Heavily steeped in the industry, Finklea is aware of the perception of sawing equipment’s place in the manufacturing process. He says many manufacturers put the new operator on the saw, or the least skilled person in the shop,which he believes is a mistake given that the accuracy of those first cuts impacts everything that happens down the line. However, it’s another reason to introduce and improve the automation software as Cosen has with its Mechalogix system.
“If you don’t start it out right,” Finklea explains, “you have to deal with that further downstream. It costs you time and money because of tooling costs. There is also cutting time that you may have to spend fixing what you’ve cut incorrectly.”
Finklea notes that in the welding environment, those initial cuts made with the saw are important because any missteps have to be corrected by the welder. If any of the manufacturing steps involve robotic welders, the part has to be spot-on or it might not be usable due to tight tolerances for the components involved in the robotic process.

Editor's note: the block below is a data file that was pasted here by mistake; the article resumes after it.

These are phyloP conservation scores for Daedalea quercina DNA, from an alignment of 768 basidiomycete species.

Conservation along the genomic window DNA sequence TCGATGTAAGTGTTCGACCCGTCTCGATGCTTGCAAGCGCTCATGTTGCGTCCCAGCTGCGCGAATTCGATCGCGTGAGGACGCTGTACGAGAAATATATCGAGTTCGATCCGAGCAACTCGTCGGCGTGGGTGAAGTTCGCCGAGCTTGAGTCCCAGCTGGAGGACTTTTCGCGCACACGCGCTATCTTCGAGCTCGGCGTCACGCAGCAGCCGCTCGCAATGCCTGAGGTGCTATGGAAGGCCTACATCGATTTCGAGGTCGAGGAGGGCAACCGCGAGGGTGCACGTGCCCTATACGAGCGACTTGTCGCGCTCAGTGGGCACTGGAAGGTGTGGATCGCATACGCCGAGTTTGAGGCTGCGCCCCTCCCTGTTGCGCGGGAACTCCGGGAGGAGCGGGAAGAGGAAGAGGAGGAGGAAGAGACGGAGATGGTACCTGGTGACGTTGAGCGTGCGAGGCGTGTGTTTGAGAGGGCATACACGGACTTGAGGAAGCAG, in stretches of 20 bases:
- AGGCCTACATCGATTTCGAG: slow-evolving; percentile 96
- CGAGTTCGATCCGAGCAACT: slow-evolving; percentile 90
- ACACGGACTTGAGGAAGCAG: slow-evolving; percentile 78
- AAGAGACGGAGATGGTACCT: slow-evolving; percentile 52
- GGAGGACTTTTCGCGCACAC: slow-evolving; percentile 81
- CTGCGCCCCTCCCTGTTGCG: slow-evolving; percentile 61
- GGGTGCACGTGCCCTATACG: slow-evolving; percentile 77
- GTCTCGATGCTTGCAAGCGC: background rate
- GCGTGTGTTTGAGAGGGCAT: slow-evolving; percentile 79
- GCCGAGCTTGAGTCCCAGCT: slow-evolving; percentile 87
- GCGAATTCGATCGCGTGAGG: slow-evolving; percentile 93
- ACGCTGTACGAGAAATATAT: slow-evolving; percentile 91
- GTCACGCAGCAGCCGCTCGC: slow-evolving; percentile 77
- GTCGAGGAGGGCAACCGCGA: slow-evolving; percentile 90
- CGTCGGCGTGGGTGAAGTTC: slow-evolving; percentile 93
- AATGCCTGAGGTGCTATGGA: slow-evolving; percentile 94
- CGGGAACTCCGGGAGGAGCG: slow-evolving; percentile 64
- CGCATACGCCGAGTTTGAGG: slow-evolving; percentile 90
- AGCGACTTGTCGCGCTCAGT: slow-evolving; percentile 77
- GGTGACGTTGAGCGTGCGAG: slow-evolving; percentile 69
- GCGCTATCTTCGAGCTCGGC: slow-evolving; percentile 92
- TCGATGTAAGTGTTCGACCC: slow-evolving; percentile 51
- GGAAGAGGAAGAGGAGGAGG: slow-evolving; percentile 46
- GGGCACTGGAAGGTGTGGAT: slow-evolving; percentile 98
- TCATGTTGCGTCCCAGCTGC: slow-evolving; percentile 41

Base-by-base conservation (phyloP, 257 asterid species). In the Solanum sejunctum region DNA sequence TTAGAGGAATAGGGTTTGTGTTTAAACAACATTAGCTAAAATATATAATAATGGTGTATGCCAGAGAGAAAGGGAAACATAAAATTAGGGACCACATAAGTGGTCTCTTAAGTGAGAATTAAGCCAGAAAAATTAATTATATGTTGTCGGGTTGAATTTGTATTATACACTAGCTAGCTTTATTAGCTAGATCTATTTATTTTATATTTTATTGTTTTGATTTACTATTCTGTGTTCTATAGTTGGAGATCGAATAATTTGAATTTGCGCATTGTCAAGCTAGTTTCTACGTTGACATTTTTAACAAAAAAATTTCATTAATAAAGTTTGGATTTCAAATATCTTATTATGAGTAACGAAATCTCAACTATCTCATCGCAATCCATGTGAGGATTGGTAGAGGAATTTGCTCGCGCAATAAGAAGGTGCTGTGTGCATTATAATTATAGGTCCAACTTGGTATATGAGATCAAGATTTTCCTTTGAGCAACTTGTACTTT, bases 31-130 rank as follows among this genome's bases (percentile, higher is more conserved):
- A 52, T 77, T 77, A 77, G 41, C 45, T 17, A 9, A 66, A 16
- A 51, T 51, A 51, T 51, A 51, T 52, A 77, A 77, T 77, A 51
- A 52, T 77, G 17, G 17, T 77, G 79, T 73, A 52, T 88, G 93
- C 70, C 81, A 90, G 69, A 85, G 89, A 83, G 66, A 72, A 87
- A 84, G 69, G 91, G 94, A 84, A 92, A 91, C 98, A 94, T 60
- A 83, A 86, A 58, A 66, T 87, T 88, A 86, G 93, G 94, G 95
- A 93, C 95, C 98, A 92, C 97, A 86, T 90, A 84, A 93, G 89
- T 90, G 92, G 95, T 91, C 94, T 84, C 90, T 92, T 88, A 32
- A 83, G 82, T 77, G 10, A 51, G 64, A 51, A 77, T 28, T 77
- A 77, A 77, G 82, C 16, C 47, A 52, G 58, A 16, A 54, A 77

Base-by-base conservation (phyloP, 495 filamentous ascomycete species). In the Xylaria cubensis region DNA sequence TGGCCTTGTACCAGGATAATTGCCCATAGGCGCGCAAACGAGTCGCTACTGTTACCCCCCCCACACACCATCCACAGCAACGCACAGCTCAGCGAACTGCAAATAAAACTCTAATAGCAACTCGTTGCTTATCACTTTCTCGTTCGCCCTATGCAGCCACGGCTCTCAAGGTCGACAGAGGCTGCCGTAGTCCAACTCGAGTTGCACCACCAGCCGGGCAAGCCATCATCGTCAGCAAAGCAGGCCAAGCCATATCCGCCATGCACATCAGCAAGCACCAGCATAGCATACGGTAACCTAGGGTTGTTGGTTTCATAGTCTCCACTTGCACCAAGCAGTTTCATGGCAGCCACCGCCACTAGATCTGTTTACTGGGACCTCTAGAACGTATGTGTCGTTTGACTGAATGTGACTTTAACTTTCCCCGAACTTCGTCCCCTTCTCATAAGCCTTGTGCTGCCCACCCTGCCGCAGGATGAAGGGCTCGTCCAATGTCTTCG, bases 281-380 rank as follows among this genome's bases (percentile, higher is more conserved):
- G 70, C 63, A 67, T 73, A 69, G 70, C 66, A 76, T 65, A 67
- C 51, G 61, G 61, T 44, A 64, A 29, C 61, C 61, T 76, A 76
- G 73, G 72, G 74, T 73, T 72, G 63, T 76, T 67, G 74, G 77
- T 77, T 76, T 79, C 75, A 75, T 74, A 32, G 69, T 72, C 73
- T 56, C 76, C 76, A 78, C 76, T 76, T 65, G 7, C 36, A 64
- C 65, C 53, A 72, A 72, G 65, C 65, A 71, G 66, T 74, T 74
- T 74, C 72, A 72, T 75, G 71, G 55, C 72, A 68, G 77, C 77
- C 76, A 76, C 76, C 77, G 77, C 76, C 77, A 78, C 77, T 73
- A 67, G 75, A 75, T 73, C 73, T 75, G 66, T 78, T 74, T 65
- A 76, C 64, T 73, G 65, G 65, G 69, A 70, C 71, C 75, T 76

“We made the automatic version operator friendly,” Finklea says. “You shouldn’t have to have a Ph.D. in astrophysics to be able to program it. Even for someone who really knows what they’re doing, we made the process much easier for them.”
Potential customers should know that Cosen’s current website is not geographically specific in that some of the 130-plus products listed on the site don’t ship to the North America. The company is working on a version that will be specifically for the North American market and will include information about the AV-2026NC.
“We literally just introduced this saw in Chicago at IMTS,” Finklea says, noting that the AV-2026NC will be at Fabtech this month in Las Vegas.